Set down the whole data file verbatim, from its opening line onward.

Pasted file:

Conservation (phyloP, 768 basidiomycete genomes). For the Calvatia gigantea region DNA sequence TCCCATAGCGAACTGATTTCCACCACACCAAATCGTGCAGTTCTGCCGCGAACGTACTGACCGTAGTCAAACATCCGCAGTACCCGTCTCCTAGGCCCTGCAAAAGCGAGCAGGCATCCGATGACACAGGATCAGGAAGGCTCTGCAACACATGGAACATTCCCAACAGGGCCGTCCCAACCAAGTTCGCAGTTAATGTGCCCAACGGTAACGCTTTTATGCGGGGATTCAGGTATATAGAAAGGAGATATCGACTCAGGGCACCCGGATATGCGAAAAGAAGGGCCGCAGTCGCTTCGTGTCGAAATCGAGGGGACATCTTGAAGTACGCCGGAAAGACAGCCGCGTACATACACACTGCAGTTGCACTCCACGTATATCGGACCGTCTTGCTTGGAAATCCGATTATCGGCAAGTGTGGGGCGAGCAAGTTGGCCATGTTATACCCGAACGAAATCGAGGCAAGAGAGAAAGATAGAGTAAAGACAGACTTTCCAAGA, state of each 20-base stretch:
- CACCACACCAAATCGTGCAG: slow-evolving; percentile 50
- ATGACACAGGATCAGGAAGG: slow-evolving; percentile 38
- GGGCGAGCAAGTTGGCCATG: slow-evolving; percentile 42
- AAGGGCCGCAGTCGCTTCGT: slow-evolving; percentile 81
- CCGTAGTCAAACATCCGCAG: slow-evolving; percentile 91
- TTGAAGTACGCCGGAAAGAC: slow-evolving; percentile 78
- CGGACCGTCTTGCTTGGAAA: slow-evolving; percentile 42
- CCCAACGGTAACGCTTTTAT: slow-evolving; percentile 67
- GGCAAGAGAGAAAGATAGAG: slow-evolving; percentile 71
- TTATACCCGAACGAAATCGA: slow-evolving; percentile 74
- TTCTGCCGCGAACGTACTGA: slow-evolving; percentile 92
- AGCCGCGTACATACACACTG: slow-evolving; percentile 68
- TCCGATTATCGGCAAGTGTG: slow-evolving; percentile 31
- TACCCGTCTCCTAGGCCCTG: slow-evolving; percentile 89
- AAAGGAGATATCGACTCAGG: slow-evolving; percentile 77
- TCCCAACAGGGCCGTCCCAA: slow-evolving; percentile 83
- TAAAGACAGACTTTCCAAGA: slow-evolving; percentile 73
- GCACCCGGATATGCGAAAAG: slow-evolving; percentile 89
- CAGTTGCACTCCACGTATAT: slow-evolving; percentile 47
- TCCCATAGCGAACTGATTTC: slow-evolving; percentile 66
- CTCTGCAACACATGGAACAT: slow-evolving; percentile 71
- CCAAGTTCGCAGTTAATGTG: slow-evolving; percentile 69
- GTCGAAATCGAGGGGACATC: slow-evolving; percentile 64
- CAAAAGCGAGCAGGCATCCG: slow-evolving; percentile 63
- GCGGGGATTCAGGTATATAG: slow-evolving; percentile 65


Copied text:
Conservation (phyloP, 768 basidiomycete genomes). For the Calvatia gigantea region DNA sequence TCCCATAGCGAACTGATTTCCACCACACCAAATCGTGCAGTTCTGCCGCGAACGTACTGACCGTAGTCAAACATCCGCAGTACCCGTCTCCTAGGCCCTGCAAAAGCGAGCAGGCATCCGATGACACAGGATCAGGAAGGCTCTGCAACACATGGAACATTCCCAACAGGGCCGTCCCAACCAAGTTCGCAGTTAATGTGCCCAACGGTAACGCTTTTATGCGGGGATTCAGGTATATAGAAAGGAGATATCGACTCAGGGCACCCGGATATGCGAAAAGAAGGGCCGCAGTCGCTTCGTGTCGAAATCGAGGGGACATCTTGAAGTACGCCGGAAAGACAGCCGCGTACATACACACTGCAGTTGCACTCCACGTATATCGGACCGTCTTGCTTGGAAATCCGATTATCGGCAAGTGTGGGGCGAGCAAGTTGGCCATGTTATACCCGAACGAAATCGAGGCAAGAGAGAAAGATAGAGTAAAGACAGACTTTCCAAGA, state of each 20-base stretch:
- CACCACACCAAATCGTGCAG: slow-evolving; percentile 50
- ATGACACAGGATCAGGAAGG: slow-evolving; percentile 38
- GGGCGAGCAAGTTGGCCATG: slow-evolving; percentile 42
- AAGGGCCGCAGTCGCTTCGT: slow-evolving; percentile 81
- CCGTAGTCAAACATCCGCAG: slow-evolving; percentile 91
- TTGAAGTACGCCGGAAAGAC: slow-evolving; percentile 78
- CGGACCGTCTTGCTTGGAAA: slow-evolving; percentile 42
- CCCAACGGTAACGCTTTTAT: slow-evolving; percentile 67
- GGCAAGAGAGAAAGATAGAG: slow-evolving; percentile 71
- TTATACCCGAACGAAATCGA: slow-evolving; percentile 74
- TTCTGCCGCGAACGTACTGA: slow-evolving; percentile 92
- AGCCGCGTACATACACACTG: slow-evolving; percentile 68
- TCCGATTATCGGCAAGTGTG: slow-evolving; percentile 31
- TACCCGTCTCCTAGGCCCTG: slow-evolving; percentile 89
- AAAGGAGATATCGACTCAGG: slow-evolving; percentile 77
- TCCCAACAGGGCCGTCCCAA: slow-evolving; percentile 83
- TAAAGACAGACTTTCCAAGA: slow-evolving; percentile 73
- GCACCCGGATATGCGAAAAG: slow-evolving; percentile 89
- CAGTTGCACTCCACGTATAT: slow-evolving; percentile 47
- TCCCATAGCGAACTGATTTC: slow-evolving; percentile 66
- CTCTGCAACACATGGAACAT: slow-evolving; percentile 71
- CCAAGTTCGCAGTTAATGTG: slow-evolving; percentile 69
- GTCGAAATCGAGGGGACATC: slow-evolving; percentile 64
- CAAAAGCGAGCAGGCATCCG: slow-evolving; percentile 63
- GCGGGGATTCAGGTATATAG: slow-evolving; percentile 65